The Professional Response to Child Sexual Abuse: Whose Interests Are Served?-Comment/reply

By Fincham, Frank D.; Beach, Steven R. H. et al. | Family Relations, July 1994 | Go to article overview

The Professional Response to Child Sexual Abuse: Whose Interests Are Served?-Comment/reply


Fincham, Frank D., Beach, Steven R. H., Moore, Thom, Diener, Carol, et al., Family Relations


Few images are more painful to us today than those of the sexual molestation of innocent children. So painful, in fact, that such injury has in modern times evoked a most primitive defense mechanism--denial (cf. Olafson, Corwin, & Summit, 1993). Fortunately, over the last two decades this coping strategy has become less viable with increasing awareness of child abuse. For example, child abuse reporting laws were passed in every state between 1963 and 1967; Congress passed the landmark Child Abuse and Treatment Act in 1973 establishing, among other things, the National Center on Child Abuse and Neglect and the current child protective system; and media coverage of child abuse is at a historic high (45 million viewers watched Scared Silent on September 4, 1992, the first nonnews event covered simultaneously in prime time by different networks [Rowe, 1992]). Across relevant professions, interest in child maltreatment has skyrocketed--a recent search of a data base in psychology (PSYCHLIT) for the past 6 years yielded 1,193 journal articles under the descriptor child sexual abuse. Combined with numerous books, conference papers, professional seminars, and so on, the professional response to this particular form of child abuse is overwhelming to the neophyte. These developments suggest that the harsh reality of child sexual abuse has been at last recognized and that a broad coalition has formed to address this problem.

Although the end of our denial of child sexual abuse is overdue, it would be premature to celebrate the results of our fledgling efforts to "do something" about child sexual abuse. Unfortunately, the same discomfort that led to denial of the problem in previous years may lead to premature acceptance of current responses and remedies. That is, we are now in danger of uncritically embracing whatever is offered as a remedy, even though it is not at all clear that we should be comforted by the "something" that is being done about this tragic phenomenon. On the contrary, the major premise of this article is that there is cause for considerable concern in regard to the professional response to child sexual abuse at both the applied, especially child protection services (CPS), and research levels. This article therefore raises numerous disquieting issues regarding the potential for harm resulting from the professional response to child sexual abuse. Although the images that result are sometimes as painful as the images of abused children, we must not fall victim to a new denial that allows us to participate in the (unwitting) disservice to and even harming of children and families by professionals. The paucity of inquiry on the potential harmdoing of professionals in the prodigious child maltreatment literature suggests that one form of denial may have been replaced by another.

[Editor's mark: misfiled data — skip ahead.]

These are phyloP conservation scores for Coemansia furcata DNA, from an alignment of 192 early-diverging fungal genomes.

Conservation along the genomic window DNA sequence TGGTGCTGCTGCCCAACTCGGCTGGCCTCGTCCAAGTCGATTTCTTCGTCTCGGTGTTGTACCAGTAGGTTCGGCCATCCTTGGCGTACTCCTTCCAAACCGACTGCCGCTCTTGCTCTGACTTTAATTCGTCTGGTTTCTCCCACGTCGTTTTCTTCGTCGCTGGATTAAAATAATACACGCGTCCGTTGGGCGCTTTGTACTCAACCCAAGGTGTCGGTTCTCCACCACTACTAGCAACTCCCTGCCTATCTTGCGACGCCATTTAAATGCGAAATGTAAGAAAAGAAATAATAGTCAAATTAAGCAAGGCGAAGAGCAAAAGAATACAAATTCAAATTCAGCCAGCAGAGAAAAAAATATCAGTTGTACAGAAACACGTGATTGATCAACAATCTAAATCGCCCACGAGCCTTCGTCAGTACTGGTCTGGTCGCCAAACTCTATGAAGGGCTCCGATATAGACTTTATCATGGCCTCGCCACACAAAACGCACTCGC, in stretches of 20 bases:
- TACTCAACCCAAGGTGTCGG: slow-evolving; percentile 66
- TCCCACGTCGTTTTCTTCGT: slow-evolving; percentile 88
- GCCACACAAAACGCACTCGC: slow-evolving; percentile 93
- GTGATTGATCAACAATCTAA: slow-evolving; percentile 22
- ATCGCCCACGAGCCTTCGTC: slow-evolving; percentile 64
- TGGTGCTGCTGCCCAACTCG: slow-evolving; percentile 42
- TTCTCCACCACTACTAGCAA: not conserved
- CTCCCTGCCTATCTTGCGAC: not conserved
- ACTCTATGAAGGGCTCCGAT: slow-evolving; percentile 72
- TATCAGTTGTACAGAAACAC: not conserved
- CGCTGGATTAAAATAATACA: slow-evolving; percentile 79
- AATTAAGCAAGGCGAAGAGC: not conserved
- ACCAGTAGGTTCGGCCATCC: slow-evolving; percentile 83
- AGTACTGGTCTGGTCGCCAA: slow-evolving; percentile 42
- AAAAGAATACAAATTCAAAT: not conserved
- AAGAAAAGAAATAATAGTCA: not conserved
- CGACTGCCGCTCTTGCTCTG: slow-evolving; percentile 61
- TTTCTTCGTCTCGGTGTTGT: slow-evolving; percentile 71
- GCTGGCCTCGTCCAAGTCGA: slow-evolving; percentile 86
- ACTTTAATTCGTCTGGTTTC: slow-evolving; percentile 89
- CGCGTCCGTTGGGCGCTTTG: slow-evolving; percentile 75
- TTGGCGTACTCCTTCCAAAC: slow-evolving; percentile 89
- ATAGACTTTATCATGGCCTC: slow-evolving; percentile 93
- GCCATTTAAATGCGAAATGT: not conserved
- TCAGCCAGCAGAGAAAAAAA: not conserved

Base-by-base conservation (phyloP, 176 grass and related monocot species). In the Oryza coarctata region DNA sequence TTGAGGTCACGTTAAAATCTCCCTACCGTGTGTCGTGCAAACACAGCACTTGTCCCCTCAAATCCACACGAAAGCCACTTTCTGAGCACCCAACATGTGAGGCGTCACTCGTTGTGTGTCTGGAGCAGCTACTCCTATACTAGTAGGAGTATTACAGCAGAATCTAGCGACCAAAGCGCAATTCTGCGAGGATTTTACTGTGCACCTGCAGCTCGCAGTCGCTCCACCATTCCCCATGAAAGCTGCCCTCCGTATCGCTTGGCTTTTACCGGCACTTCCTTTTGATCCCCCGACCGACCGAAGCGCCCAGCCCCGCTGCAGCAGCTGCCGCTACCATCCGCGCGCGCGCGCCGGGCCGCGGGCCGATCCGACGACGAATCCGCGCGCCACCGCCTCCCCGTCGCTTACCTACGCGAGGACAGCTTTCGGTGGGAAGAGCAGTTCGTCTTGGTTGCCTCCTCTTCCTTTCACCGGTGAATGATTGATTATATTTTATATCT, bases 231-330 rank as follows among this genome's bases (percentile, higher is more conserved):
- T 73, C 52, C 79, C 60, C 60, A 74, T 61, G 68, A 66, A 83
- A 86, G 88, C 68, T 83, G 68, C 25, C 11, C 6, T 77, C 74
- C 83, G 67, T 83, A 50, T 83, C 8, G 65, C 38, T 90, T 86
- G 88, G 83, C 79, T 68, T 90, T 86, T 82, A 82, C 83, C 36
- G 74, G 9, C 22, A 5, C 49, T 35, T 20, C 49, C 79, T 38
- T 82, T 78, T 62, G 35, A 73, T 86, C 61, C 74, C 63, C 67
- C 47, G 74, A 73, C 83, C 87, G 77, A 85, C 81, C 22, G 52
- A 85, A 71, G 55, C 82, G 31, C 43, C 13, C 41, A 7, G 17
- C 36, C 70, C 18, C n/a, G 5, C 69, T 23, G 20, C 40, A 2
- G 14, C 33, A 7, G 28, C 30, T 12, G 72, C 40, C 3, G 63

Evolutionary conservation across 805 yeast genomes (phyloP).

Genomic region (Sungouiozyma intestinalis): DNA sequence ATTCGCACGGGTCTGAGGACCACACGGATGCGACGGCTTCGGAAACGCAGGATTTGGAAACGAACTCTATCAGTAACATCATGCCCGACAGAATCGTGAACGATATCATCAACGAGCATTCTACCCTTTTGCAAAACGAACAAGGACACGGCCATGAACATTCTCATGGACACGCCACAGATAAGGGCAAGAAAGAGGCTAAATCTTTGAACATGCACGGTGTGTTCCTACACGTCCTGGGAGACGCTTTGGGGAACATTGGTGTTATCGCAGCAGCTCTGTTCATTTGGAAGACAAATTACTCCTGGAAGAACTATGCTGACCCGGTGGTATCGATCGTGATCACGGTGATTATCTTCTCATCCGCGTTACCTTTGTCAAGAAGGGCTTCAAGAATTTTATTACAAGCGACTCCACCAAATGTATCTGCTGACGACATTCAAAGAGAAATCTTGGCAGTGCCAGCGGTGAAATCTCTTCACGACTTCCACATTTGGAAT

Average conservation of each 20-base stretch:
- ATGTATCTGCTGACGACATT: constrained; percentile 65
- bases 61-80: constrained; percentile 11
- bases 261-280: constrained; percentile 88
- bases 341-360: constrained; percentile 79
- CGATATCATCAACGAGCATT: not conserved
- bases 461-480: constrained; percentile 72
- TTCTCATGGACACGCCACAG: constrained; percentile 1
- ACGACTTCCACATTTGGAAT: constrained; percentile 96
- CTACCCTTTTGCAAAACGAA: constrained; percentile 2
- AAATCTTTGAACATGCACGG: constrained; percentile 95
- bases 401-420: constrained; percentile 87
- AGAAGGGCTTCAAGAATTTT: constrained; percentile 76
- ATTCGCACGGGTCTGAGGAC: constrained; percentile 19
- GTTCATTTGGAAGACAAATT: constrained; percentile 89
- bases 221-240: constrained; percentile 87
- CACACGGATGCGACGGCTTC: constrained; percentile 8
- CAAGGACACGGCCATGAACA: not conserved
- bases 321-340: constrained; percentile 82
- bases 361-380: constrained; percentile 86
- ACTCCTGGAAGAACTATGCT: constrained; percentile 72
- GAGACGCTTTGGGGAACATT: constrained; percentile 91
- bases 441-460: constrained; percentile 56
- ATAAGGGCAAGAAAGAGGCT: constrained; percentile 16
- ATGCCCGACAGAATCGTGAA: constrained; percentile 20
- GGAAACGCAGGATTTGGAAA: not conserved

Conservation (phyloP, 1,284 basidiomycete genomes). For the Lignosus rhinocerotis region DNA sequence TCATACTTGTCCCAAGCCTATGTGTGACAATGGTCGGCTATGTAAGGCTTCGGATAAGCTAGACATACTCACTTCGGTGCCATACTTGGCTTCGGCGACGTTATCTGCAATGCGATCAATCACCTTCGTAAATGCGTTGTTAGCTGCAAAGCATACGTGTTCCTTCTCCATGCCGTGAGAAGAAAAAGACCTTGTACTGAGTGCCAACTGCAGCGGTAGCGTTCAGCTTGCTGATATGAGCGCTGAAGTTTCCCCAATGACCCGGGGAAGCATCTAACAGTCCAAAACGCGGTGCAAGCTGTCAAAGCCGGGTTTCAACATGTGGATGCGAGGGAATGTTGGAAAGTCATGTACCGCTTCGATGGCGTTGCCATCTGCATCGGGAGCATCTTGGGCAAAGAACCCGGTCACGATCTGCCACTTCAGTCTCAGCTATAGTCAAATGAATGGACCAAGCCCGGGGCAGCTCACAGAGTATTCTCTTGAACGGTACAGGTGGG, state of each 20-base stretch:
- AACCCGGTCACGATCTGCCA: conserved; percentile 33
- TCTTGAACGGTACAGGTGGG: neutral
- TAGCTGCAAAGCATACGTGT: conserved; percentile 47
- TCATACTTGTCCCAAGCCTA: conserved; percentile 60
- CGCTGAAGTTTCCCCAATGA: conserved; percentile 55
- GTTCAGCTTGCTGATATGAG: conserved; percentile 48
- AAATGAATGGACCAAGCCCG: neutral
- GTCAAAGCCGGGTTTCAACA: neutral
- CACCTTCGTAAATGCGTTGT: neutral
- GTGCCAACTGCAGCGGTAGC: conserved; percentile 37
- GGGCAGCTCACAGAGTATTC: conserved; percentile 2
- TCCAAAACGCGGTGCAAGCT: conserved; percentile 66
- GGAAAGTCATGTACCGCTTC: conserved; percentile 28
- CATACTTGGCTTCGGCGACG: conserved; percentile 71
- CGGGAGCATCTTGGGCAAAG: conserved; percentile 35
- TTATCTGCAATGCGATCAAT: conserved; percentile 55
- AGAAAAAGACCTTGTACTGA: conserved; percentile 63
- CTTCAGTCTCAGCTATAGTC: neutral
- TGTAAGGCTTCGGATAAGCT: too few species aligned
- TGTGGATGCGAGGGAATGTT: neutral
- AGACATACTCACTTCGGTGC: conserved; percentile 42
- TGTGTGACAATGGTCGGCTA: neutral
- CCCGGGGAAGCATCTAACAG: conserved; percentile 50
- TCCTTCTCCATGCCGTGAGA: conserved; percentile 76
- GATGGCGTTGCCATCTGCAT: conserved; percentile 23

This article begins by offering a brief sketch of some problems in the current state of professional practice and research. Following this sketch, we ask what maintains current practices and identify reinforcement contingencies that shape professional behavior and impede change in the professional response to child sexual abuse. In the final major section, we identify some actions that individual researchers and practitioners can take to make a difference in this field. The article concludes by calling for an end to our denial and for critical self-scrutiny of our professional actions.

IS THERE A PROBLEM? A SNAPSHOT

The overview provided in this section is necessarily incomplete, as the complexity of the topic cannot be done justice with such a brief sketch. Moreover, this sketch attempts to provide a counterpoint to the dominant view in the literature by providing a perspective seldom found in it. By attempting to introduce more balance into the literature, it is not our intent to deny or diminish positive contributions made by professionals in responding to child sexual abuse, but to facilitate much needed critical self-scrutiny. …

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